if y.sub.(k-1) ≦fk ≦y.sub.(k-1) +1/2 yk =y.sub.(k-1)                                              ( 5)

if y.sub.(k-1)+1/2≦fk ≦y.sub.(k-1) +1 yk =y.sub.(k-1) +1                                           (6)

As explained above, where the fk satisfies the equation y.sub.(k-1) ≦fk ≦y.sub.(k-1) +1, it is necessary to know whether fk is smaller or larger than y.sub.(k-1) +1/2 in order to determine the Y coordinate of the point Pk.

if fk <y.sub.(k-1) +1/2 yk =y.sub.(k-1)          ( 7)

if fk ≦y.sub.(k-1) +1/2 yk =y.sub.(k-1) +1 (8)

Now if the term gk is introduced as follows:

g.sub.(k-1) =y.sub.(k-1) +1/2                              (9)

Then the equations (7) and (8) become

if fk <g.sub.(k-1) yk =y.sub.(k-1)               ( 10)

if fk ≦g.sub.(k-1) yk =y.sub.(k-1) +1     (11)

The term g.sub.(k-1) is called the comparative value of the comparative point Ck at x=xk.

It is apparent as mentioned above that if it is necessary to generate all of the coordinates (xk, yk) of the group of the lattice points [Pk (k=1, 2 . . . n-1)] to simulate the line y=(Y/X)x+a(0≦Y/X≦1) connecting the given two points P0 and Pn, the value fk of the Y coordinates on the line at x=xk and the comparative value g.sub.(k-1) of the comparative point Ck at x=xk may be compared to test if fk is larger or smaller than g.sub.(k-1). It is apparent herein from the equation (9) that the comparative value g.sub.(k-1) is equal to the value of the Y coordinate y.sub.(k-1) of the previous simulated lattice point P.sub.(k-1) with 1/2 added to it.

In view of the aforementioned explanation, the determination of the straight line coordinates, by the prior art will be discussed hereunder. For example, the coordinates (xk, yk) of a group of lattice points [Pk (k=1, 2 . . . 5)] to simulate a line represented by the equation y=(1/3)x connecting two points P0 (0, 0) and P6 (6, 2) may be required. The following Table 1 shows the values of the xk, yk, fk, and gk from the start point P0 (0, 0) to the point P6 (6,2), adding one to the X coordinates step by step.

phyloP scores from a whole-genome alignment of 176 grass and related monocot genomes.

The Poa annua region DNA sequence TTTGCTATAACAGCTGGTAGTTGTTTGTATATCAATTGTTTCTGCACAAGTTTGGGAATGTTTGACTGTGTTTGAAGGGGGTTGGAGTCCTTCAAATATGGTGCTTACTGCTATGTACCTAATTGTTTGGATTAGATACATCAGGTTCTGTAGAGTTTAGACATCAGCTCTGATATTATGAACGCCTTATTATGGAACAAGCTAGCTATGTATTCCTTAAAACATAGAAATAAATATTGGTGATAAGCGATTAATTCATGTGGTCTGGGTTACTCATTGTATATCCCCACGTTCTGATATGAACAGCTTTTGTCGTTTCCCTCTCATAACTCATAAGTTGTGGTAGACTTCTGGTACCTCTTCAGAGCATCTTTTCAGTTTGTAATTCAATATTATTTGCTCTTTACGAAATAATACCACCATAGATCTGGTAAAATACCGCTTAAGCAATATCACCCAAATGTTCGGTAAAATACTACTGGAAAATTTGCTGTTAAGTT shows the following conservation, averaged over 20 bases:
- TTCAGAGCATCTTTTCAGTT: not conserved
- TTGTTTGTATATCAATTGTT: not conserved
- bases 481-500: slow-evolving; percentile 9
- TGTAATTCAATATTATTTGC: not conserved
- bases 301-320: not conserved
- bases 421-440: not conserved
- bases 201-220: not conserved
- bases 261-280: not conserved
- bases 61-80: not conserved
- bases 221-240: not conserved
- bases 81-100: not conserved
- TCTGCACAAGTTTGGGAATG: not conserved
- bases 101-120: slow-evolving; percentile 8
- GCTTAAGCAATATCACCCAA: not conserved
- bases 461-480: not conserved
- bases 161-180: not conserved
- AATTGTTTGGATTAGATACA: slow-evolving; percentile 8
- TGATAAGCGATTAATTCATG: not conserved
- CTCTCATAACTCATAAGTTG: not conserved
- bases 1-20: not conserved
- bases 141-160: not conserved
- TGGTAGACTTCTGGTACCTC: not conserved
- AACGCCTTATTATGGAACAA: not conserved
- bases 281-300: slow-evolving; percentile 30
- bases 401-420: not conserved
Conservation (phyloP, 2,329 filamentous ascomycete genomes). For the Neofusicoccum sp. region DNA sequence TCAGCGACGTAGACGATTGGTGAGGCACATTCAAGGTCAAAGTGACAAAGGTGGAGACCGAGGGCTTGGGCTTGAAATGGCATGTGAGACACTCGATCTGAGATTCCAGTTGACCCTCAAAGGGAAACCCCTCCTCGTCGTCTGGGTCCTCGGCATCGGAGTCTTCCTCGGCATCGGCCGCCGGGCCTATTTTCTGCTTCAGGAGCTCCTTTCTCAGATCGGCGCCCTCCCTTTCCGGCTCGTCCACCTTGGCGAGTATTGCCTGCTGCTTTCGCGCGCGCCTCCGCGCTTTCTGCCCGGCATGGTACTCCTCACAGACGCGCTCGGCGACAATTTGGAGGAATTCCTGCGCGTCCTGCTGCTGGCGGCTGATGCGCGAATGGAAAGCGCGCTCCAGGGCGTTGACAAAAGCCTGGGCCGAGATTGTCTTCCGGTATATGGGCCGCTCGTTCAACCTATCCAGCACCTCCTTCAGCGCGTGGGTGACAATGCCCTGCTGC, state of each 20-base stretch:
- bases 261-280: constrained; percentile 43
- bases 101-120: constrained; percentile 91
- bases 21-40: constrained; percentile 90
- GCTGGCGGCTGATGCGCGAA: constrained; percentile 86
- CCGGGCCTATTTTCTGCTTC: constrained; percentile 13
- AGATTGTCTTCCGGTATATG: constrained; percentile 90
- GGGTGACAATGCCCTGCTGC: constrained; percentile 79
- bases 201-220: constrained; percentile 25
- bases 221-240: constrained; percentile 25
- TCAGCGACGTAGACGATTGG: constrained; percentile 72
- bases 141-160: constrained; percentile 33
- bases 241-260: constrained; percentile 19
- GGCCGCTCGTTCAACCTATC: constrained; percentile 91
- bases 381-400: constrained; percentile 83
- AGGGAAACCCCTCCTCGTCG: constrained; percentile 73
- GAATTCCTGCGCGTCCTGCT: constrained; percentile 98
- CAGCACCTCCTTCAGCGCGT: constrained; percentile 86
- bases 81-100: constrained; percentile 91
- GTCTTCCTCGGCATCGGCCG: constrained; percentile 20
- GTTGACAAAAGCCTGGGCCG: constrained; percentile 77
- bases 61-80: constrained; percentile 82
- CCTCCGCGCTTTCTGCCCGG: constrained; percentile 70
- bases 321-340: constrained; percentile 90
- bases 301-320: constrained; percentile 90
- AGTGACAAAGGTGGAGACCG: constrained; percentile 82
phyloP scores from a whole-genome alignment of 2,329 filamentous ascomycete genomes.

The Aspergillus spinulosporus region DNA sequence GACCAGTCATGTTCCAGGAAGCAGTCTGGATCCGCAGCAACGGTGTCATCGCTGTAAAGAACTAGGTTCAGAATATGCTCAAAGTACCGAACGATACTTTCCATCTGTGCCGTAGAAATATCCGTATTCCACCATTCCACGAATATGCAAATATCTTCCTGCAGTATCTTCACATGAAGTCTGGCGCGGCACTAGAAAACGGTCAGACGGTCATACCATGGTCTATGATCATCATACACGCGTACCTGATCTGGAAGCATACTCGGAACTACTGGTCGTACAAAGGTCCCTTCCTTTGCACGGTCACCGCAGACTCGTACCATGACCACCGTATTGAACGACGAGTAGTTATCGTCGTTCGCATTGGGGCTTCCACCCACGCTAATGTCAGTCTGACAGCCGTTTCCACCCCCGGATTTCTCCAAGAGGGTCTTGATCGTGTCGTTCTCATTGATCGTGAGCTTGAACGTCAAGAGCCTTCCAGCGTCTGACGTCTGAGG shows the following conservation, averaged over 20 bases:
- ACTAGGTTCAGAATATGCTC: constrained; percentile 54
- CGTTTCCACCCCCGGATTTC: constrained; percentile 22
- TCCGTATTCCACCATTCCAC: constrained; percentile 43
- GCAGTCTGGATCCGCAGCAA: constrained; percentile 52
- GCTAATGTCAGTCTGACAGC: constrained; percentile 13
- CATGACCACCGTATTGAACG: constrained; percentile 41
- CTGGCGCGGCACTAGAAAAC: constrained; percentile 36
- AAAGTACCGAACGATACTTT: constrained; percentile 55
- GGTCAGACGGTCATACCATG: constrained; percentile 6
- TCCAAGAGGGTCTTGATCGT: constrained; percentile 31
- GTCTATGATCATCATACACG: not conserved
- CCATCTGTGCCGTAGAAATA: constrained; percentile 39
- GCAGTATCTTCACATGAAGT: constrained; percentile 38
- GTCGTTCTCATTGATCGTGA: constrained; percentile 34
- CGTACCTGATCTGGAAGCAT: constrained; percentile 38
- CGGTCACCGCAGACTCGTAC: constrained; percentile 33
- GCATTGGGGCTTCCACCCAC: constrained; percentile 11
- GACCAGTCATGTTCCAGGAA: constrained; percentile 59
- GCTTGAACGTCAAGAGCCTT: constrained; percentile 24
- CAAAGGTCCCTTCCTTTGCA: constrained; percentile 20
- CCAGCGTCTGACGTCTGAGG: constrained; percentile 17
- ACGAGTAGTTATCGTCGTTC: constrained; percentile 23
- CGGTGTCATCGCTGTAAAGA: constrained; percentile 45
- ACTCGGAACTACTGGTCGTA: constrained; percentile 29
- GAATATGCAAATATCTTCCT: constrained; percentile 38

TABLE 1______________________________________k       0      1       2     3    4     5     6______________________________________xk 0      1       2     3    4     5     6yk 0      0       1     1    1     2     2fk 0      1/3     2/3   1    4/3   5/3   2(=1/3 xk) =0.333  =0.666     =1.333                                   =1.666gk 1/2    1/2     3/2   3/2  3/2   5/2   5/2(=yk +1/2)   =0.5   =0.5    =1.5  =1.5 =1.5  =2.5  =2.5______________________________________

Referring to Table 1 and to FIG. 2 P0 is the starting point, with the coordinates (x0, y0) having the respective values (0, 0). The comparative value g0 is g0 =Y0 +1/2=0+0.5=0.5. The comparative value g0 (=0.5) is a Y coordinate of a comparative point c1 of a true value f1 on the line x1 =1 at requiring the next lattice point P1.

The true value f1 at x1 =1 is f1 =(1/3)x1 =1/3=0.333. In the case where f1<g 0, it is apparent from the equation (10) and FIG. 2 that y1 =y0 =0. Namely, the coordinates (x1,Y1) of the succeeding lattice point P1 from the point P0 to simulate the line y=(1/3)x.

Next, the comparative value g1 is determined to be g1 =y1 +1/2=0+0.5=0.5.

The coordinates (x2, y2) of the next lattice point P2 at x2 =2 must be determined. The true value f2 at x2 =2 is f2 =(1/3)x2 =(1/3)X2 2/3=0.666. In this case where f2 >g1, it is apparent from the equation (11) and FIG. 2 that y2 =y1 +1=0+1=1. The comparative value g2 is determined to be g2 =y2 +1/2=1+0.5=1.5. It should be noted that the coordinates of the lattice points P3 through P5 at x3 (=3) x5 (=5) must be determined in the same manner as explained above and as shown in FIG. 2.

As can be seen from the above said explanation the straight line coordinates generator of the prior art requires a decimal point to ascertain the true value fk and the comparative value gk and further to compare the decimal values including decimal points of fk with gk. For these reasons, the straight line coordinates generator circuits must have analog circuits, for instance integrators, to process decimal points. However, it is well known that these analog circuits are complicated, expensive and very slow to process. Although there are some methods which use a microprocessor to process the intelligent functions in firmware, they have proven to be slower than using the analog circuits for processing.

SUMMARY OF THE INVENTION

It is therefore the principal object of this invention to provide a straight line coordinates generator using digital circuits to generate a line more efficiently and rapidly.

It is another object of this invention to provide a straight line coordinates generator using digital circuits to generate all the coordinates for a group of lattice points to simulate a straight line connecting two given points.

It is still another object of the invention to provide a straight line coordinates generator using digital circuits which can handle whole numbers or integers, utilizing less numbers of bits.